Yes, we have lost the culture war, and many of us have no ideahow badly and how deeply! Many of our own children, even the pious ones, aremore influenced by the culture at this critical point than by the church or theChristian tradition. Can this influence be unrelated to the fact that accordingto many studies they are only marginally better than the world in theirpractice of Christian morality? Readers empowered to create their ownsubjective meaning rather than exhorted to find the objective meaning leftbehind by the author are foxes put in charge of the henhouse when fallen humannature runs up against the demands of the Law of God.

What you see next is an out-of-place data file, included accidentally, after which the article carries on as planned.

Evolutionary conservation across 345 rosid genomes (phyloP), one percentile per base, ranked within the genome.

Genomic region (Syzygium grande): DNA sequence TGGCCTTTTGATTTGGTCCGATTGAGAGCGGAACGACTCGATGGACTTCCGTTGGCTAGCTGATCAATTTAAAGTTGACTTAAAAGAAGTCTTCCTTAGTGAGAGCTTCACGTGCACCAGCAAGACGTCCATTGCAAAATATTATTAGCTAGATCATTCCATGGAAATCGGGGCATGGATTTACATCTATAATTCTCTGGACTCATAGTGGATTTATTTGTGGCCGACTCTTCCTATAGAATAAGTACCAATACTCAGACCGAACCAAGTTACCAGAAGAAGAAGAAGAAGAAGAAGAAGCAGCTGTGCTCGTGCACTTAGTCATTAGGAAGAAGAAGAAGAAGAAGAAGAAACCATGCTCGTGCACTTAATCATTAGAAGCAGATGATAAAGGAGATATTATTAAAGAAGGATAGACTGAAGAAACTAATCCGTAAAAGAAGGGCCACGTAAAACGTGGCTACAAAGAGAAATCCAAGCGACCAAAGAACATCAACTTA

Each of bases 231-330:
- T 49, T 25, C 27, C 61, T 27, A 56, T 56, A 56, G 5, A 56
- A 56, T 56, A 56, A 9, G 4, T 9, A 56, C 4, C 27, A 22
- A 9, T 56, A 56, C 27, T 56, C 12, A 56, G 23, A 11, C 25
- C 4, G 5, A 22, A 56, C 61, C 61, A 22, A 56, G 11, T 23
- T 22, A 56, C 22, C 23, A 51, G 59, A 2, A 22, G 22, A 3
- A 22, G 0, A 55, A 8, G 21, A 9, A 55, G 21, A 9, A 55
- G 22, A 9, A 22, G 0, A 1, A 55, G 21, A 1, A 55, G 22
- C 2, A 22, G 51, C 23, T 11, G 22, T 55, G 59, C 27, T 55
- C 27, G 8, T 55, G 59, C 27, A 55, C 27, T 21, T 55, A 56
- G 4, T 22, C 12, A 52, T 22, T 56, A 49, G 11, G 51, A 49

So we lost. All right, what do we do now? Most importantly, werealize that the battle is never finally lost because Christis sovereign and He is coming back. Those facts guarantee long-term victory. Inthe short term, since we do not know when He is coming back, we are to befaithful while He tarries and occupy until He comes. Therefore, the battle wehave just lost must be followed by another one that we fight moreintelligently, with a better recognition of our strategic position. Having lostthe battle for faithful reading, we also have lost the cultural privilege andinitiative we once enjoyed. We no longer command anything perceived by ourpeers as moral high ground. We are no longer defending the received tradition;we are now trying to come from behind. We are the new Moral Minority. Ourposition is now much more like that of our brothers in the old Roman Empire,except that instead of being the edgy new challenging Way coming in, we are nowperceived as the outmoded fuddy-duddies being swept aside. A four-prongedstrategy is needed in the situation in which we now find ourselves.